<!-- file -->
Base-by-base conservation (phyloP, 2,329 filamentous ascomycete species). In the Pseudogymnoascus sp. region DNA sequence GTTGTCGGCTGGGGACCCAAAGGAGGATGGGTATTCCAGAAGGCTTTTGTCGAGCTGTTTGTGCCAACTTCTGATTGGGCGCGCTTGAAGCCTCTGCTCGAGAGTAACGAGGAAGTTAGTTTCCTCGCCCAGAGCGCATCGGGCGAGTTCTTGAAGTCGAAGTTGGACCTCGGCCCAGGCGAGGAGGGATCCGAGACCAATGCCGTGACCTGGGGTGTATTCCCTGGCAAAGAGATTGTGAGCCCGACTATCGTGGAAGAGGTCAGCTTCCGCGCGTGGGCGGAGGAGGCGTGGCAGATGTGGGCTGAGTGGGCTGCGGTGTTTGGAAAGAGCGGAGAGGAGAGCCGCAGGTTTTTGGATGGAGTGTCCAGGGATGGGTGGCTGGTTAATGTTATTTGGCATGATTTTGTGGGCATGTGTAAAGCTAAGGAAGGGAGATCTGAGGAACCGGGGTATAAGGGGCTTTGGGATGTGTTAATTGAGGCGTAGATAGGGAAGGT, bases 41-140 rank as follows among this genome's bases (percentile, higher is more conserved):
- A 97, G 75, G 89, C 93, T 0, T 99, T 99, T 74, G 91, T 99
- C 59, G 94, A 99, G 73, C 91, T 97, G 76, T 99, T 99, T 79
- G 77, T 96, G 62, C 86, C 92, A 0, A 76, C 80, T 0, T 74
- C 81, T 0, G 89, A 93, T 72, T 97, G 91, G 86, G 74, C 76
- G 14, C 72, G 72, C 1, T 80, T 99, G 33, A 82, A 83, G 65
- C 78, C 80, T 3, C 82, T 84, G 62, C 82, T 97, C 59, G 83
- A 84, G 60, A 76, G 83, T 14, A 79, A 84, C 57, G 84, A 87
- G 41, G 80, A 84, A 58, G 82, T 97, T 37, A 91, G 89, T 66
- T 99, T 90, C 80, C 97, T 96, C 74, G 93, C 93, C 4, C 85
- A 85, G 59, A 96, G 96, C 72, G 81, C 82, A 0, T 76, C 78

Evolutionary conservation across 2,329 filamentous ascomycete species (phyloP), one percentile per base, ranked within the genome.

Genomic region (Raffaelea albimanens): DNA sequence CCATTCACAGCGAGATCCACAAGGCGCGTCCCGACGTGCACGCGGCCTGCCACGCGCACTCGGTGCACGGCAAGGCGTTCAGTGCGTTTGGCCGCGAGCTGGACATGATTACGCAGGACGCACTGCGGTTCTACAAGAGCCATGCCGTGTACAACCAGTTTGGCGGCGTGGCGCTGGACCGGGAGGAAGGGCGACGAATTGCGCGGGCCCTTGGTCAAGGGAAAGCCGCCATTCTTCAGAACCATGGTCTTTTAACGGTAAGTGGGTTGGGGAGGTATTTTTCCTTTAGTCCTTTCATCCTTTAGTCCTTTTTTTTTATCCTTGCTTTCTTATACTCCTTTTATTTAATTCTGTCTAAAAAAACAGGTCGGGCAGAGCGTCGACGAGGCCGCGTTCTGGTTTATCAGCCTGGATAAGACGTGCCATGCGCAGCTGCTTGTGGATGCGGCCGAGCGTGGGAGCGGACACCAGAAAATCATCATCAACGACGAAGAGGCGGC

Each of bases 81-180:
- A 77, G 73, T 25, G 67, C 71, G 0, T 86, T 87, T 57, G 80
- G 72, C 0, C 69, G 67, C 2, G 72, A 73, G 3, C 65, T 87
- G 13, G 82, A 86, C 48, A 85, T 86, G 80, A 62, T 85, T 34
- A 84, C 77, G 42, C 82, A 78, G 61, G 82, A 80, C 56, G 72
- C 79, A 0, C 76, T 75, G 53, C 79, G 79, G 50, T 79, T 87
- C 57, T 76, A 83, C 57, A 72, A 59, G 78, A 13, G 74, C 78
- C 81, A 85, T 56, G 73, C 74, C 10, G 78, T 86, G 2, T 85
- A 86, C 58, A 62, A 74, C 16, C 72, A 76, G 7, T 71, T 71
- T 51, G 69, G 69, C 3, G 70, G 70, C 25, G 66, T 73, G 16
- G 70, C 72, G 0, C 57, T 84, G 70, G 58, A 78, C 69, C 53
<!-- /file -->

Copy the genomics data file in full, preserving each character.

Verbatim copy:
Base-by-base conservation (phyloP, 2,329 filamentous ascomycete species). In the Pseudogymnoascus sp. region DNA sequence GTTGTCGGCTGGGGACCCAAAGGAGGATGGGTATTCCAGAAGGCTTTTGTCGAGCTGTTTGTGCCAACTTCTGATTGGGCGCGCTTGAAGCCTCTGCTCGAGAGTAACGAGGAAGTTAGTTTCCTCGCCCAGAGCGCATCGGGCGAGTTCTTGAAGTCGAAGTTGGACCTCGGCCCAGGCGAGGAGGGATCCGAGACCAATGCCGTGACCTGGGGTGTATTCCCTGGCAAAGAGATTGTGAGCCCGACTATCGTGGAAGAGGTCAGCTTCCGCGCGTGGGCGGAGGAGGCGTGGCAGATGTGGGCTGAGTGGGCTGCGGTGTTTGGAAAGAGCGGAGAGGAGAGCCGCAGGTTTTTGGATGGAGTGTCCAGGGATGGGTGGCTGGTTAATGTTATTTGGCATGATTTTGTGGGCATGTGTAAAGCTAAGGAAGGGAGATCTGAGGAACCGGGGTATAAGGGGCTTTGGGATGTGTTAATTGAGGCGTAGATAGGGAAGGT, bases 41-140 rank as follows among this genome's bases (percentile, higher is more conserved):
- A 97, G 75, G 89, C 93, T 0, T 99, T 99, T 74, G 91, T 99
- C 59, G 94, A 99, G 73, C 91, T 97, G 76, T 99, T 99, T 79
- G 77, T 96, G 62, C 86, C 92, A 0, A 76, C 80, T 0, T 74
- C 81, T 0, G 89, A 93, T 72, T 97, G 91, G 86, G 74, C 76
- G 14, C 72, G 72, C 1, T 80, T 99, G 33, A 82, A 83, G 65
- C 78, C 80, T 3, C 82, T 84, G 62, C 82, T 97, C 59, G 83
- A 84, G 60, A 76, G 83, T 14, A 79, A 84, C 57, G 84, A 87
- G 41, G 80, A 84, A 58, G 82, T 97, T 37, A 91, G 89, T 66
- T 99, T 90, C 80, C 97, T 96, C 74, G 93, C 93, C 4, C 85
- A 85, G 59, A 96, G 96, C 72, G 81, C 82, A 0, T 76, C 78

Evolutionary conservation across 2,329 filamentous ascomycete species (phyloP), one percentile per base, ranked within the genome.

Genomic region (Raffaelea albimanens): DNA sequence CCATTCACAGCGAGATCCACAAGGCGCGTCCCGACGTGCACGCGGCCTGCCACGCGCACTCGGTGCACGGCAAGGCGTTCAGTGCGTTTGGCCGCGAGCTGGACATGATTACGCAGGACGCACTGCGGTTCTACAAGAGCCATGCCGTGTACAACCAGTTTGGCGGCGTGGCGCTGGACCGGGAGGAAGGGCGACGAATTGCGCGGGCCCTTGGTCAAGGGAAAGCCGCCATTCTTCAGAACCATGGTCTTTTAACGGTAAGTGGGTTGGGGAGGTATTTTTCCTTTAGTCCTTTCATCCTTTAGTCCTTTTTTTTTATCCTTGCTTTCTTATACTCCTTTTATTTAATTCTGTCTAAAAAAACAGGTCGGGCAGAGCGTCGACGAGGCCGCGTTCTGGTTTATCAGCCTGGATAAGACGTGCCATGCGCAGCTGCTTGTGGATGCGGCCGAGCGTGGGAGCGGACACCAGAAAATCATCATCAACGACGAAGAGGCGGC

Each of bases 81-180:
- A 77, G 73, T 25, G 67, C 71, G 0, T 86, T 87, T 57, G 80
- G 72, C 0, C 69, G 67, C 2, G 72, A 73, G 3, C 65, T 87
- G 13, G 82, A 86, C 48, A 85, T 86, G 80, A 62, T 85, T 34
- A 84, C 77, G 42, C 82, A 78, G 61, G 82, A 80, C 56, G 72
- C 79, A 0, C 76, T 75, G 53, C 79, G 79, G 50, T 79, T 87
- C 57, T 76, A 83, C 57, A 72, A 59, G 78, A 13, G 74, C 78
- C 81, A 85, T 56, G 73, C 74, C 10, G 78, T 86, G 2, T 85
- A 86, C 58, A 62, A 74, C 16, C 72, A 76, G 7, T 71, T 71
- T 51, G 69, G 69, C 3, G 70, G 70, C 25, G 66, T 73, G 16
- G 70, C 72, G 0, C 57, T 84, G 70, G 58, A 78, C 69, C 53